The old Portuguese, with the weariness of saddle travel, was immersed in his own thoughts, every jolt on the trail another reminder that he was in an empty land. The mind, that tormentor, that deceiver, where did it take him? Where did it go? Into the past, to find wounds. It left the places of peace and rushed to points of pain. Memories of old suffering seemed more real now than when they were born. Burning. This was hell’s fire. But why? He was like a babe innocent of anything to confess. But no confessions were required.

He was being tortured nonetheless. The wind did not bring it. The broad treeless landscape did not bring it. Was he full of weakness caused by the journey, or was it strength that declared he was ready for a confrontation? He tried praying to Mother Mary, but found himself jealous of the baby Jesus on her lap. Without planning to, he edited the babe from his vision, and felt better — became calmer.

All the while, he did not realize that the face of the Madonna had changed to that of the substitute goddess, Princess Casal. His breath came easier. Freed from false memory, freed from wild imagination, his mind was in what he saw now, the treeless landscape of Tibet. His breath was rising before his face as a cloud. Did it hide the cross on Kailash?

They traveled from the west, past the great carved Buddha near the river. The Tibetans stopped to pile stones in offering at its feet. Some of them threw kata (white scarves) up towards its face, hoping they would cling there auspiciously. Princess Casal and many of her party did prostrations and lit sticks of incense which appeared from their baggage. Desideri watched from afar, noticing how the painted Buddha appeared reflected, upside-down, on the surface of the still river. The old Jesuit looked at his horse’s ears.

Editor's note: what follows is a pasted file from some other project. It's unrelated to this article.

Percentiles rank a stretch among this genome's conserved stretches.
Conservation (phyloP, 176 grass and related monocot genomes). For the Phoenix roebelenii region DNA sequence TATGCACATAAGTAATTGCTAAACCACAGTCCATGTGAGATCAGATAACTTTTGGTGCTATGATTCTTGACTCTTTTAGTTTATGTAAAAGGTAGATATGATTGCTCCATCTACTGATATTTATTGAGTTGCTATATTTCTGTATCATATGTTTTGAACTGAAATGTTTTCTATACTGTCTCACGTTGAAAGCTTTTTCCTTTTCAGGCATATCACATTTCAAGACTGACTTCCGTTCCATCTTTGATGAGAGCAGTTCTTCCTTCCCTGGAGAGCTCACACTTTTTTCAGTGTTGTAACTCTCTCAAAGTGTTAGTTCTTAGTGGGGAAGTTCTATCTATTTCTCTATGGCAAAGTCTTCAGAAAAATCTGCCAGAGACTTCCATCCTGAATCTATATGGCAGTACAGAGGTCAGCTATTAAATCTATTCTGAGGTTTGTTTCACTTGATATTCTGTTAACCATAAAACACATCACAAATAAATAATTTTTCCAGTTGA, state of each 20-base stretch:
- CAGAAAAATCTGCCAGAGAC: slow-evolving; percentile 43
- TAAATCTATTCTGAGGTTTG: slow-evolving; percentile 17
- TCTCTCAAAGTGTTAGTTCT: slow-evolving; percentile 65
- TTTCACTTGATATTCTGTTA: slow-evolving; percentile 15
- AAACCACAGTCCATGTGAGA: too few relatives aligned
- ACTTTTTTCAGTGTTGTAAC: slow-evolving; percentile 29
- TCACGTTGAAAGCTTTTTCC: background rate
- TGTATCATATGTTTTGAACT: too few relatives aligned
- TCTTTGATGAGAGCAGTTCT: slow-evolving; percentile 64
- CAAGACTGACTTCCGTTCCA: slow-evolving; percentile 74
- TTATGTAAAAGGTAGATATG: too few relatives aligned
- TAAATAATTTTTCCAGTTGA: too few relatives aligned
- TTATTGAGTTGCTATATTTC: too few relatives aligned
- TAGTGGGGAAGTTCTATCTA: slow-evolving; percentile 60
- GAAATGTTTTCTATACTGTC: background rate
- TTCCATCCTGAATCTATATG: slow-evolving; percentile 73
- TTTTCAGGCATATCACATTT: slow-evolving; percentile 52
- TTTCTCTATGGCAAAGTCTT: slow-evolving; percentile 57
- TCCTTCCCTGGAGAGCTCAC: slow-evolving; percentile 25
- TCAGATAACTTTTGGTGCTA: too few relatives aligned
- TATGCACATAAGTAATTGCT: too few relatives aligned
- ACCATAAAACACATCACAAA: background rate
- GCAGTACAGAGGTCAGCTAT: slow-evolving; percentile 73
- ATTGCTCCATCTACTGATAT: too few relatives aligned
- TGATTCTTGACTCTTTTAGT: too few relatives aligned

Passing the monasteries of Drepung and Netchung, Ippolito Desideri was impressed. They were so large! Seeing the rooftops of the Potala glistening with gold in the fading light, his breath was caught in astonishment at the sight. It appeared as a man-made mountain in the center of the valley which vanished into the twilight as they camped on the outskirts of the city. Everyone had a sense of excitement except the dour old Jesuit. The following morning, they entered through the great gate, through the tunnel within it, the monumental chorten which contained relics and held scriptures hidden in its sculptured stone and mortar.

The chorten was a form of sun upon moon, triangle upon circle, upon steps, upon cube. All of the holy elements were there, and the caravan moved through them. Passing the stairways of the Potala, all Desideri could do was to stare. Would he truly enter that edifice and see the King? Was it possible? Yes, of course. It was his mission!

The old Jesuit would not look. He refused to be impressed. He pretended to doze. A Tibetan cavalryman rode beside him to prevent him from falling off his horse. But that was not necessary.

The princess found the priests a place to stay. She also made arrangements for the younger Jesuit to meet with government officials after he had rested a suitable time. She then said farewell, and was gone before Desideri half knew it. She had given him some incense for his new altar, and he had given her one of his rare candles for her shrine. And she was gone.

The trip across Chang-thang had been cold. But in Desideri’s heart, at that moment, it was much colder.